New York City has a homeless crisis and it’s getting worse. According to The Coalition for the Homeless, there were 58,761 in city shelters per night during June 2015, not to mention the many who sleep outside and who cannot be accurately counted. Indeed, many homeless people choose to avoid shelters due to persistent violence and theft. Better shelters were a prominent concern, but foremost everyone interviewed stressed the critical need for improved care for the mentally ill.
Sibtaim Rahim, 42, a soft spoken-man sitting in front of The Bowery Mission in Downtown Manhattan said that “making mental health workers more accessible to those who are homeless in a more active way” would be an important step. Only a few blocks away on Prince Street, a few steps off of Broadway in Soho, a homeless man gripping a prayer card began to sob uncontrollably. He asked not to be named but pleaded for help for the mentally ill.
Even when services are available, there are still problems. Peter Thomas Diaz, 60, planted by a subway entrance on Grand and Chrystie Street, criticized shelter workers. “They need to really care about us…. Sometimes they’re just middle class people behind a desk,” he said. This disengagement is all the more damaging if Jonesie Quartey, a resident at The Bowery Mission, is right. “It’s a psychological thing,” he pointed out. Elaborating, he continued, “you have to break that membrane, that vibe or negativity…. so you can redirect your own life and destiny.”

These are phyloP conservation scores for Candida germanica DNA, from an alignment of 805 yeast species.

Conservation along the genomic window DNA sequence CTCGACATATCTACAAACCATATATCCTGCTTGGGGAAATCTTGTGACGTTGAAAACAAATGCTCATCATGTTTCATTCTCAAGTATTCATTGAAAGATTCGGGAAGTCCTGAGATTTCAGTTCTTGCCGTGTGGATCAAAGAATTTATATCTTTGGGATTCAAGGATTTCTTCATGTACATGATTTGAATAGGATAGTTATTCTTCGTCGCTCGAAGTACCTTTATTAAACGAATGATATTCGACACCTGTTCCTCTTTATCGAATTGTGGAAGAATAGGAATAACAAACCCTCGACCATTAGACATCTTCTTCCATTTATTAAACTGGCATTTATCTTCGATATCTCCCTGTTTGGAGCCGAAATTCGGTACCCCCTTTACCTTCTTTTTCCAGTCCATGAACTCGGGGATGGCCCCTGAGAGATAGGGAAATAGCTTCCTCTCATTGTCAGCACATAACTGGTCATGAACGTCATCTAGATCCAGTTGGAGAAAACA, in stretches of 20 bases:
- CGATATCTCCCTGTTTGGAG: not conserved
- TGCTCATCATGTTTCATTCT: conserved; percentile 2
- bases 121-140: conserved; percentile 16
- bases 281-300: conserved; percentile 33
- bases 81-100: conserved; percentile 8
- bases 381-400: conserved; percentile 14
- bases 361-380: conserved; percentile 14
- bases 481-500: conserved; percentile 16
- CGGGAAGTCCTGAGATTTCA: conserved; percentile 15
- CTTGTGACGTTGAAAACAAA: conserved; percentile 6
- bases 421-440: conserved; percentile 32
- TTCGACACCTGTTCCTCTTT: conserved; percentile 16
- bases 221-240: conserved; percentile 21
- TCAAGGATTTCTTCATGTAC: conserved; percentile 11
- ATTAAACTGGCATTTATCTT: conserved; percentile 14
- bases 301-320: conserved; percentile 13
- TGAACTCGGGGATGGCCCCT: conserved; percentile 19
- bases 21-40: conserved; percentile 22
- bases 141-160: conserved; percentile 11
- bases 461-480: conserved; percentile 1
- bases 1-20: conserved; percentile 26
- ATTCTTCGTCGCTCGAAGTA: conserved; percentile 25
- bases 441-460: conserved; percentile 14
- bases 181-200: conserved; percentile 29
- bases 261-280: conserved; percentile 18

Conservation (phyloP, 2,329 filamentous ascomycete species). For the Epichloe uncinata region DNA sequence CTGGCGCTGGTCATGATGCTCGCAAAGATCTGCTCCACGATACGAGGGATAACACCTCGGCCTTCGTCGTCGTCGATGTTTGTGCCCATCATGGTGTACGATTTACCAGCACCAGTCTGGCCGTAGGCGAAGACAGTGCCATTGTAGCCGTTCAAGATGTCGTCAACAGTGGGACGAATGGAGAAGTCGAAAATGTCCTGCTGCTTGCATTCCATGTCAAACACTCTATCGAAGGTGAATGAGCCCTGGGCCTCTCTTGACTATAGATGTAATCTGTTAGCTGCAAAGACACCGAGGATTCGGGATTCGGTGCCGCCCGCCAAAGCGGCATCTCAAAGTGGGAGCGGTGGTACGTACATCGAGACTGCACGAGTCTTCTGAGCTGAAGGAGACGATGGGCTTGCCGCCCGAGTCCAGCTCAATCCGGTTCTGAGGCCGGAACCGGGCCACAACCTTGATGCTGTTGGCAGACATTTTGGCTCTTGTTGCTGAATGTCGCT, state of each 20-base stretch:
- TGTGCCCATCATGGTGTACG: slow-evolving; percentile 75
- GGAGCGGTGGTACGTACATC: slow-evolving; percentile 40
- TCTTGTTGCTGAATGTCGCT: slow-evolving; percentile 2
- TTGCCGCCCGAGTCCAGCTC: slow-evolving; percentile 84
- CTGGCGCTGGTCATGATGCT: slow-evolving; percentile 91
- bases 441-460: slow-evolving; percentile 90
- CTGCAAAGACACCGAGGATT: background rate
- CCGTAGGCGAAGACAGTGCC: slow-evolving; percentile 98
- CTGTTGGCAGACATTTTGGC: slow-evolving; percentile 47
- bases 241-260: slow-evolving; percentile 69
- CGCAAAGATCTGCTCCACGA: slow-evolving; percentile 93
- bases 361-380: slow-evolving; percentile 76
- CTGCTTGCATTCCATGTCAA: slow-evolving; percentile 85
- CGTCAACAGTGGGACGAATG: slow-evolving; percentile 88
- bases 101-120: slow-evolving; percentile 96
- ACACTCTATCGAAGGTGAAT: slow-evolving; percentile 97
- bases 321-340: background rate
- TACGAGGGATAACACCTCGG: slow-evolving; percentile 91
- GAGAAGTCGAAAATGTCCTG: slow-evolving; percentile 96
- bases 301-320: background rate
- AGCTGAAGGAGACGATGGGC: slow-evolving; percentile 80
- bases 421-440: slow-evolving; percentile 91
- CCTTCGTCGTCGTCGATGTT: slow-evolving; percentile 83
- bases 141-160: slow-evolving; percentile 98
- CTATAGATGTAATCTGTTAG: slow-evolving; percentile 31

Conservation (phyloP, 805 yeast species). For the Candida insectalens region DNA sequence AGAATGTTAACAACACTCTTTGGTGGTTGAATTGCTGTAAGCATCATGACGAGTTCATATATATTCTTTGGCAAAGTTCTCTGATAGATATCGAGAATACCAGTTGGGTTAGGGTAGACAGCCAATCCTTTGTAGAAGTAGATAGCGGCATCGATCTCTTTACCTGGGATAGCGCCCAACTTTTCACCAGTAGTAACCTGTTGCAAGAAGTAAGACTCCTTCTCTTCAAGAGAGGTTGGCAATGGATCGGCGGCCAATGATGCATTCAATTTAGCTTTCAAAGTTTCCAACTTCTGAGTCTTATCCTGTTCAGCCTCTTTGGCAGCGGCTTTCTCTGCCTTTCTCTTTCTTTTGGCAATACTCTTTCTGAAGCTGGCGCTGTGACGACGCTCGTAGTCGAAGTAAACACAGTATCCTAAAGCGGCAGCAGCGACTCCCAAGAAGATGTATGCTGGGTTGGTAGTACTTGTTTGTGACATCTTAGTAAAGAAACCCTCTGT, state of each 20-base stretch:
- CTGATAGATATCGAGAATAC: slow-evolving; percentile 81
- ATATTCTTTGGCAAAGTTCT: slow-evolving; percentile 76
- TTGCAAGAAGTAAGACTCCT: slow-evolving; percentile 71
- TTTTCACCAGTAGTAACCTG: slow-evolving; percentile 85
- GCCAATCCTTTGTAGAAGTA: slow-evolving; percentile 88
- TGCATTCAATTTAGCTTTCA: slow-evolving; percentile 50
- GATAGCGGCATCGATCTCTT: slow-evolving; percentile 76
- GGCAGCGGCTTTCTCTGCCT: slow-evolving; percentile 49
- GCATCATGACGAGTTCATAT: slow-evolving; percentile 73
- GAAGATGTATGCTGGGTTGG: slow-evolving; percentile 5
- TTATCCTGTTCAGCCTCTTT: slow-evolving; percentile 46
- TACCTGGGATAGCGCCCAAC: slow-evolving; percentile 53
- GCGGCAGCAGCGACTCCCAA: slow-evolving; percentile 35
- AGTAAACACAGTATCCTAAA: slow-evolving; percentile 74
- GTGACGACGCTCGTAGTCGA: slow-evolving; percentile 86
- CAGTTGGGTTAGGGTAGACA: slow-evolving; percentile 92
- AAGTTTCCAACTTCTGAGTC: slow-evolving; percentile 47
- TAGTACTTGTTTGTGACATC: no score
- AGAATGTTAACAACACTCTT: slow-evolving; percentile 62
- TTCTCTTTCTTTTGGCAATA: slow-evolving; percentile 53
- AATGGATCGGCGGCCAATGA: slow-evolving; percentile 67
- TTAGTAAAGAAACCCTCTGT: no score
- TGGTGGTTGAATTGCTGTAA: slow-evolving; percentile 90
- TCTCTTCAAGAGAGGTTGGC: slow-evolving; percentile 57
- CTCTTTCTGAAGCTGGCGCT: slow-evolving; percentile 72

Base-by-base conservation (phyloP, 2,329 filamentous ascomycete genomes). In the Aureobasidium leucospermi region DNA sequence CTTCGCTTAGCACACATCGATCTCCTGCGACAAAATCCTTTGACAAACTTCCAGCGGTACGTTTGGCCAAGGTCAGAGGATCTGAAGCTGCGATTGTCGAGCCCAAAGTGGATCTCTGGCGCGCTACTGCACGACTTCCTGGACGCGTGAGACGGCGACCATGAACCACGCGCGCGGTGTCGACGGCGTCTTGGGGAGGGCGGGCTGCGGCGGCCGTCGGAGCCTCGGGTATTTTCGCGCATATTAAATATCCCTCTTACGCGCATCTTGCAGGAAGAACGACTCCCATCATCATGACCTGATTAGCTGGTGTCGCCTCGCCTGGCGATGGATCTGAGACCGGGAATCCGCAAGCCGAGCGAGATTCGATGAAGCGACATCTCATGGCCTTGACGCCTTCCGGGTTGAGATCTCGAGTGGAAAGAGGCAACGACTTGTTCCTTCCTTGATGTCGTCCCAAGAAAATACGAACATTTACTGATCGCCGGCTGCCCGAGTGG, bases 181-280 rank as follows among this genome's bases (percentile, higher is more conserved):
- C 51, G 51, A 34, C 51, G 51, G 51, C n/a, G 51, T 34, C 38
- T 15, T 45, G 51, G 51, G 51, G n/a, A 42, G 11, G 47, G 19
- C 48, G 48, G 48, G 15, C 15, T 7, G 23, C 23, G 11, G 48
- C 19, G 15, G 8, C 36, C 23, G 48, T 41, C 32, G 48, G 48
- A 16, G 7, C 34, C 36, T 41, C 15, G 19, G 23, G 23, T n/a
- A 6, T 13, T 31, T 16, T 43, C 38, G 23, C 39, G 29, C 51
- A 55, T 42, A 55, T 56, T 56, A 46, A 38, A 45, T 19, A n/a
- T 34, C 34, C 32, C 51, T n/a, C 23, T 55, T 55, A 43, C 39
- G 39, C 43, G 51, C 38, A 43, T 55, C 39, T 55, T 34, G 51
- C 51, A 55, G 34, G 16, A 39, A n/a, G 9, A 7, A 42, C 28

This is hard to imagine in the shelter environment these homeless people described. Sibtaim explains that “most people, even if they have access to shelters choose to sleep on the street. There’s a lot of violence that goes on, and theft.” Peter shares the same observation and explains that he’s avoided the shelter system for years for those same reasons.